But what OEM has had unrestricted access to batteries? VW and GM are making big investments in battery factories. Where's Ford's battery investment? Mercedes bought 3rd party batteries instead, and how's the EQC production going?

It's fine to say Ford can scrape together 100K cars worth of batteries in [time frame X] but how much is Tesla going to extend their battery lead in that same time frame? If Ford gets to 100K when Tesla gets to 1M, how's Ford being competitive?

Though, wave the magic battery wand and assume Ford is totally OK on batteries. What about software? I heard only negative comments on the infotainment at the reveal. Assuming that's fixed by release, how will the first few years of OTA updates go?

Is the grab-bag of charging networks going to be an effective answer to Tesla's Superchargers? Will the nav system automatically route to a charger that's high-speed, available, and working? Will it be a place you want to spend 15-30 minutes? If not, will there be something to do in the car while you wait?

Will dealers want to invest the necessary cost in ramping EV sales and service when the benefits are so much more limited than for ICEs? Will having 4 dealers nearby give a better experience if their EV capabilities vary dramatically by location?

For all these reasons, even if the Mach-E drives very well, it's not at all obvious to me that it will be a big hit. I actually hope it will -- competition has rarely made situations like this worse -- but with so many obstacles, it's hard to be confident.
 

MARKM3

Member
Dec 5, 2018
152
136
Raleigh
Defending the dealership model? That's a new one.

EVs barely need any maintenance, why on Earth would we want to keep dealerships? Add 10% to the price and opacity to the offerings?

No thanks. I'll take on-call service, preferably in my driveway and not designed to have 70% margins.

TESLA WAY

Tesla's is the manufacturer and the SELLER of the vehicle. Not only are they now responsible for manufacturing a good car, but they have to also be responsible for covering the cost of selling that vehicle.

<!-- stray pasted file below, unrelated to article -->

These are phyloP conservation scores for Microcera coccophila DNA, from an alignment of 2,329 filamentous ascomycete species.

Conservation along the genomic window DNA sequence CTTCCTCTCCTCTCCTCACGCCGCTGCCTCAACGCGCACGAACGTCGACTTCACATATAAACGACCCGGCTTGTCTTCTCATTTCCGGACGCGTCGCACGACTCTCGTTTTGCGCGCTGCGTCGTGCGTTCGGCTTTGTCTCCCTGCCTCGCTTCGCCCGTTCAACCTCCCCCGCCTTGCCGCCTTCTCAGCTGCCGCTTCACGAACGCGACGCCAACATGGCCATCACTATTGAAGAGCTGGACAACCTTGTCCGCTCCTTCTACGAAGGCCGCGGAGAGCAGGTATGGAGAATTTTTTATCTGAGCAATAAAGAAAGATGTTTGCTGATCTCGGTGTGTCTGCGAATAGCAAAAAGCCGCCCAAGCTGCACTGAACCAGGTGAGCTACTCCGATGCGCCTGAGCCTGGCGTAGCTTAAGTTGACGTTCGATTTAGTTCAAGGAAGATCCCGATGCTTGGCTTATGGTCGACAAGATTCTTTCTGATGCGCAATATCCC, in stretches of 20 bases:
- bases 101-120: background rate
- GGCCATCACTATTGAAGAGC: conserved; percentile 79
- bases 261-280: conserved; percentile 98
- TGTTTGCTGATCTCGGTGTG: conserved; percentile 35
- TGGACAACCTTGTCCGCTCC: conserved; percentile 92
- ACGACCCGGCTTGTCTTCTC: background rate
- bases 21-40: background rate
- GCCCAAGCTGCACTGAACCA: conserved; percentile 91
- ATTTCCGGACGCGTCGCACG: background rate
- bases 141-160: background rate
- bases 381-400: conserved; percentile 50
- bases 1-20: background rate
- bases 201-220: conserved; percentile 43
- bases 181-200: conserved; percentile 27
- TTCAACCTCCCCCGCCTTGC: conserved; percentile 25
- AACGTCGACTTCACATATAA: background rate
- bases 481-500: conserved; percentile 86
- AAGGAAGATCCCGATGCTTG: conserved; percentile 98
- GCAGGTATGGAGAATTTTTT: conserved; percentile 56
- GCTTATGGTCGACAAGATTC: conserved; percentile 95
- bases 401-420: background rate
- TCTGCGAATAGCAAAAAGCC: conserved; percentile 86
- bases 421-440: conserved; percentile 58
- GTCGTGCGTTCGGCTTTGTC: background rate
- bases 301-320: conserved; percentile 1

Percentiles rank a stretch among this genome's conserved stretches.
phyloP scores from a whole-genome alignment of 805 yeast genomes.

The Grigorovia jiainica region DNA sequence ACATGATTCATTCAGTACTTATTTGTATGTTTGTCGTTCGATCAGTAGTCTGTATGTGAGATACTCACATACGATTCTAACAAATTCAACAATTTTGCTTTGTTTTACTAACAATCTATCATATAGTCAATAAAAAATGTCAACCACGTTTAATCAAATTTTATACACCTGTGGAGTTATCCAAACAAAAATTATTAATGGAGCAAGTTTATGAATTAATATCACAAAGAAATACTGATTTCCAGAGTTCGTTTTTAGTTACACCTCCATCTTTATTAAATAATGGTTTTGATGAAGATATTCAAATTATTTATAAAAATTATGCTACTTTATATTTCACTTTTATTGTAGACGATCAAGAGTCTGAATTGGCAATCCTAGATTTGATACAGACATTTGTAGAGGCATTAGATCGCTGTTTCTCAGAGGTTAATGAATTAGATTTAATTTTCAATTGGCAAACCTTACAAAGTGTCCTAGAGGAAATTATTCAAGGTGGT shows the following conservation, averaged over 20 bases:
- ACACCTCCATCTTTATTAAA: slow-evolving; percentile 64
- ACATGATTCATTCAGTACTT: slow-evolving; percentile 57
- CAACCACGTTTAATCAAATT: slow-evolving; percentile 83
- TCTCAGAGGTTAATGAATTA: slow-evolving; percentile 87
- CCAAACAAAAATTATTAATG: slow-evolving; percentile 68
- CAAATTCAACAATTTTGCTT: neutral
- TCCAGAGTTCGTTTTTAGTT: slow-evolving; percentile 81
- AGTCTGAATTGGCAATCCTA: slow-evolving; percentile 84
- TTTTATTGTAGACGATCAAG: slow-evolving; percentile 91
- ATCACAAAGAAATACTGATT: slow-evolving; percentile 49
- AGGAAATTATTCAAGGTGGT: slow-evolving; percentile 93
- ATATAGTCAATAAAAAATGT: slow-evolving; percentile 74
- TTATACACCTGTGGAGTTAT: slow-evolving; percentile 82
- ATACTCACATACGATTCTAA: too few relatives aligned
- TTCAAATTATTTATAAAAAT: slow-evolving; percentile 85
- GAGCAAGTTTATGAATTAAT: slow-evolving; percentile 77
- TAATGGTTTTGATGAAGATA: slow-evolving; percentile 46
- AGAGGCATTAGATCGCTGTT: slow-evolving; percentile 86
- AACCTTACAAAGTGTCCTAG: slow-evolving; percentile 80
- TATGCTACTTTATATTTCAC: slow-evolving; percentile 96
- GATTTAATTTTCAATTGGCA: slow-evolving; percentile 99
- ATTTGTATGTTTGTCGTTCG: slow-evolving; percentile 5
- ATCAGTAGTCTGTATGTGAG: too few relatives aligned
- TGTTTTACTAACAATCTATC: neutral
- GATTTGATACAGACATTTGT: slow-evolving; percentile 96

No matter where you go in the country, the price is the same for buying a Tesla. Why? It cost them twice as much in labor cost to sale you a vehicle in Los Angeles than it does in Raleigh? Well, their price COVERS that in ALL areas of the country.

Even if it cost tesla $1,000 less to sell you a car in Raleigh, they charge you the LAX price.

Tesla doesn't care to lower the price, they know you can't go to the next closest service center and get a lower price.

The DEALERSHIP model works as such:

An individual is responsible for the financial success of the dealership. This is in all aspects of the business, service, and sales. When a dealership is in Raleigh, their cars will be priced CHEAPER than in Los Angeles. Why? Because that same sales manager has to make twice the commission for living expenses. They are also managed by two completely different people and owned by two completely different companies

Also, the manufacturer of the Vehicle focuses primarily on the manufacturing of the vehicle while offering incentives to move the vehicles at the dealer level if need be.

The manufacturer focuses on building a car, while the Dealer focuses on running that side of the business and being profitable and selling the vehicle. If you understand anything about cars, you'd realize that on new car sales most dealers are only getting a $500 mark up over invoice on low price vehicles.

Not only that, but majority of the time they are competing with other dealers located right down the road. This further drives prices down in the local market.